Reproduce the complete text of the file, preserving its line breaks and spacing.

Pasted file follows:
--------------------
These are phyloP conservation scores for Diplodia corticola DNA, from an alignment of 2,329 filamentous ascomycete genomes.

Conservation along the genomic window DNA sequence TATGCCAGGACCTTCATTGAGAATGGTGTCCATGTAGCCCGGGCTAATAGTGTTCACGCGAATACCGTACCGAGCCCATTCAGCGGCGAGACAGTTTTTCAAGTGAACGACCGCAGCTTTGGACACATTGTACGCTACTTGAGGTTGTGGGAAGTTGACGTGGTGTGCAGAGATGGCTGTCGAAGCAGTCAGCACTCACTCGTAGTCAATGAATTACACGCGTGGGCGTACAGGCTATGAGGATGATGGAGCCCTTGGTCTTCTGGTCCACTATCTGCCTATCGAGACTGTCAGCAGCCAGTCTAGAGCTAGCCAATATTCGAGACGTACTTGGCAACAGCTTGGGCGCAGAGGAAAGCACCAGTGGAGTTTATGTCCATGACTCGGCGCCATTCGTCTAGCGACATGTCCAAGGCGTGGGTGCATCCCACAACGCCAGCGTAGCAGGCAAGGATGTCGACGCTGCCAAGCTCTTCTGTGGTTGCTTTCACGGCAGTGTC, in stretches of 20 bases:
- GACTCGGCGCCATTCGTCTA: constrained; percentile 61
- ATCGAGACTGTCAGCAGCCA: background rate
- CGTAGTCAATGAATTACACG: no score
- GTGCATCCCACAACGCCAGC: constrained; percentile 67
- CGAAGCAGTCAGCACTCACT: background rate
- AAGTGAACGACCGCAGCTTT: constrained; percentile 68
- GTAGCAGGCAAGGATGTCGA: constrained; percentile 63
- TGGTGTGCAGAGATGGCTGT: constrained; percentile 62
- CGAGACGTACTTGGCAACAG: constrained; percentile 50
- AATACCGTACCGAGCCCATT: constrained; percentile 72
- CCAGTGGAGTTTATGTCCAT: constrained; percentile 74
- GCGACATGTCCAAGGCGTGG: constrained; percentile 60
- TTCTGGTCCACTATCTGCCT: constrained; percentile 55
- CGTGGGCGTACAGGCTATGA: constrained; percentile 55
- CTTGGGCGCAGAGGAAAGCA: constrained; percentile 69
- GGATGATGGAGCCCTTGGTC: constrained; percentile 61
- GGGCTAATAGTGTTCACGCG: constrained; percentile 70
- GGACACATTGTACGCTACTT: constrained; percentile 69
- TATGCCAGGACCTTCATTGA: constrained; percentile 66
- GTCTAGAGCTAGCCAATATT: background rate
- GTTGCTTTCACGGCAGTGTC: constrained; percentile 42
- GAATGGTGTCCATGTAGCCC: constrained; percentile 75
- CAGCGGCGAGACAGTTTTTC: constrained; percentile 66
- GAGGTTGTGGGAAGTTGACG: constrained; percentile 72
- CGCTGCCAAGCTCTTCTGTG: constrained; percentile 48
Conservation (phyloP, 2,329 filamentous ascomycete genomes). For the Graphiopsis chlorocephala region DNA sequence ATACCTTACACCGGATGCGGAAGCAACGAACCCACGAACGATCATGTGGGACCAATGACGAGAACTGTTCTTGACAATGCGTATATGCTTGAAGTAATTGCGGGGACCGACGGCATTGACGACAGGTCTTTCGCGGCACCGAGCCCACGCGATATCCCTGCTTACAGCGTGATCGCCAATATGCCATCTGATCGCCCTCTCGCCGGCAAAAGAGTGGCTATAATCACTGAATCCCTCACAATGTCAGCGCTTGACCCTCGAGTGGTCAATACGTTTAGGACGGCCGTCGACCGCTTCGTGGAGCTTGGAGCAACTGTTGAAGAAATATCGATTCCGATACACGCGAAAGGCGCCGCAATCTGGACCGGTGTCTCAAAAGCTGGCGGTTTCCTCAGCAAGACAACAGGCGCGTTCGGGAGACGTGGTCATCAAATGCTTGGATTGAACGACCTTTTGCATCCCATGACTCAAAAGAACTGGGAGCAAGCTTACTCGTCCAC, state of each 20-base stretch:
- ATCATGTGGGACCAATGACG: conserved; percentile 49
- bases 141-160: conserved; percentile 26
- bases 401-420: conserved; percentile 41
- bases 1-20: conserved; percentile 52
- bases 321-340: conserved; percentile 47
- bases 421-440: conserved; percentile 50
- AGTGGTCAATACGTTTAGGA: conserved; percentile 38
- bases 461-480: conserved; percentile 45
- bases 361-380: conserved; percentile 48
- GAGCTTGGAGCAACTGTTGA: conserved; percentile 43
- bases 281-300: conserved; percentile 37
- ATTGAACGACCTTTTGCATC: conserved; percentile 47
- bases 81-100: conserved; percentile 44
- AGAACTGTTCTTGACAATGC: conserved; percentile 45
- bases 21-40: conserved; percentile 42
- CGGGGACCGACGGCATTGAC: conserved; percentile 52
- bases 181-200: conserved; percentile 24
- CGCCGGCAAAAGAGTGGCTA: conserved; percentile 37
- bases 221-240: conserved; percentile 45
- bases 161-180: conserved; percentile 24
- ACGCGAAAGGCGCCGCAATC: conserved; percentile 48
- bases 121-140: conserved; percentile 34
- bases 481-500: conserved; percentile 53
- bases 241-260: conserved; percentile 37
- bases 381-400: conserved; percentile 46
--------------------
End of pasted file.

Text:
These are phyloP conservation scores for Diplodia corticola DNA, from an alignment of 2,329 filamentous ascomycete genomes.

Conservation along the genomic window DNA sequence TATGCCAGGACCTTCATTGAGAATGGTGTCCATGTAGCCCGGGCTAATAGTGTTCACGCGAATACCGTACCGAGCCCATTCAGCGGCGAGACAGTTTTTCAAGTGAACGACCGCAGCTTTGGACACATTGTACGCTACTTGAGGTTGTGGGAAGTTGACGTGGTGTGCAGAGATGGCTGTCGAAGCAGTCAGCACTCACTCGTAGTCAATGAATTACACGCGTGGGCGTACAGGCTATGAGGATGATGGAGCCCTTGGTCTTCTGGTCCACTATCTGCCTATCGAGACTGTCAGCAGCCAGTCTAGAGCTAGCCAATATTCGAGACGTACTTGGCAACAGCTTGGGCGCAGAGGAAAGCACCAGTGGAGTTTATGTCCATGACTCGGCGCCATTCGTCTAGCGACATGTCCAAGGCGTGGGTGCATCCCACAACGCCAGCGTAGCAGGCAAGGATGTCGACGCTGCCAAGCTCTTCTGTGGTTGCTTTCACGGCAGTGTC, in stretches of 20 bases:
- GACTCGGCGCCATTCGTCTA: constrained; percentile 61
- ATCGAGACTGTCAGCAGCCA: background rate
- CGTAGTCAATGAATTACACG: no score
- GTGCATCCCACAACGCCAGC: constrained; percentile 67
- CGAAGCAGTCAGCACTCACT: background rate
- AAGTGAACGACCGCAGCTTT: constrained; percentile 68
- GTAGCAGGCAAGGATGTCGA: constrained; percentile 63
- TGGTGTGCAGAGATGGCTGT: constrained; percentile 62
- CGAGACGTACTTGGCAACAG: constrained; percentile 50
- AATACCGTACCGAGCCCATT: constrained; percentile 72
- CCAGTGGAGTTTATGTCCAT: constrained; percentile 74
- GCGACATGTCCAAGGCGTGG: constrained; percentile 60
- TTCTGGTCCACTATCTGCCT: constrained; percentile 55
- CGTGGGCGTACAGGCTATGA: constrained; percentile 55
- CTTGGGCGCAGAGGAAAGCA: constrained; percentile 69
- GGATGATGGAGCCCTTGGTC: constrained; percentile 61
- GGGCTAATAGTGTTCACGCG: constrained; percentile 70
- GGACACATTGTACGCTACTT: constrained; percentile 69
- TATGCCAGGACCTTCATTGA: constrained; percentile 66
- GTCTAGAGCTAGCCAATATT: background rate
- GTTGCTTTCACGGCAGTGTC: constrained; percentile 42
- GAATGGTGTCCATGTAGCCC: constrained; percentile 75
- CAGCGGCGAGACAGTTTTTC: constrained; percentile 66
- GAGGTTGTGGGAAGTTGACG: constrained; percentile 72
- CGCTGCCAAGCTCTTCTGTG: constrained; percentile 48
Conservation (phyloP, 2,329 filamentous ascomycete genomes). For the Graphiopsis chlorocephala region DNA sequence ATACCTTACACCGGATGCGGAAGCAACGAACCCACGAACGATCATGTGGGACCAATGACGAGAACTGTTCTTGACAATGCGTATATGCTTGAAGTAATTGCGGGGACCGACGGCATTGACGACAGGTCTTTCGCGGCACCGAGCCCACGCGATATCCCTGCTTACAGCGTGATCGCCAATATGCCATCTGATCGCCCTCTCGCCGGCAAAAGAGTGGCTATAATCACTGAATCCCTCACAATGTCAGCGCTTGACCCTCGAGTGGTCAATACGTTTAGGACGGCCGTCGACCGCTTCGTGGAGCTTGGAGCAACTGTTGAAGAAATATCGATTCCGATACACGCGAAAGGCGCCGCAATCTGGACCGGTGTCTCAAAAGCTGGCGGTTTCCTCAGCAAGACAACAGGCGCGTTCGGGAGACGTGGTCATCAAATGCTTGGATTGAACGACCTTTTGCATCCCATGACTCAAAAGAACTGGGAGCAAGCTTACTCGTCCAC, state of each 20-base stretch:
- ATCATGTGGGACCAATGACG: conserved; percentile 49
- bases 141-160: conserved; percentile 26
- bases 401-420: conserved; percentile 41
- bases 1-20: conserved; percentile 52
- bases 321-340: conserved; percentile 47
- bases 421-440: conserved; percentile 50
- AGTGGTCAATACGTTTAGGA: conserved; percentile 38
- bases 461-480: conserved; percentile 45
- bases 361-380: conserved; percentile 48
- GAGCTTGGAGCAACTGTTGA: conserved; percentile 43
- bases 281-300: conserved; percentile 37
- ATTGAACGACCTTTTGCATC: conserved; percentile 47
- bases 81-100: conserved; percentile 44
- AGAACTGTTCTTGACAATGC: conserved; percentile 45
- bases 21-40: conserved; percentile 42
- CGGGGACCGACGGCATTGAC: conserved; percentile 52
- bases 181-200: conserved; percentile 24
- CGCCGGCAAAAGAGTGGCTA: conserved; percentile 37
- bases 221-240: conserved; percentile 45
- bases 161-180: conserved; percentile 24
- ACGCGAAAGGCGCCGCAATC: conserved; percentile 48
- bases 121-140: conserved; percentile 34
- bases 481-500: conserved; percentile 53
- bases 241-260: conserved; percentile 37
- bases 381-400: conserved; percentile 46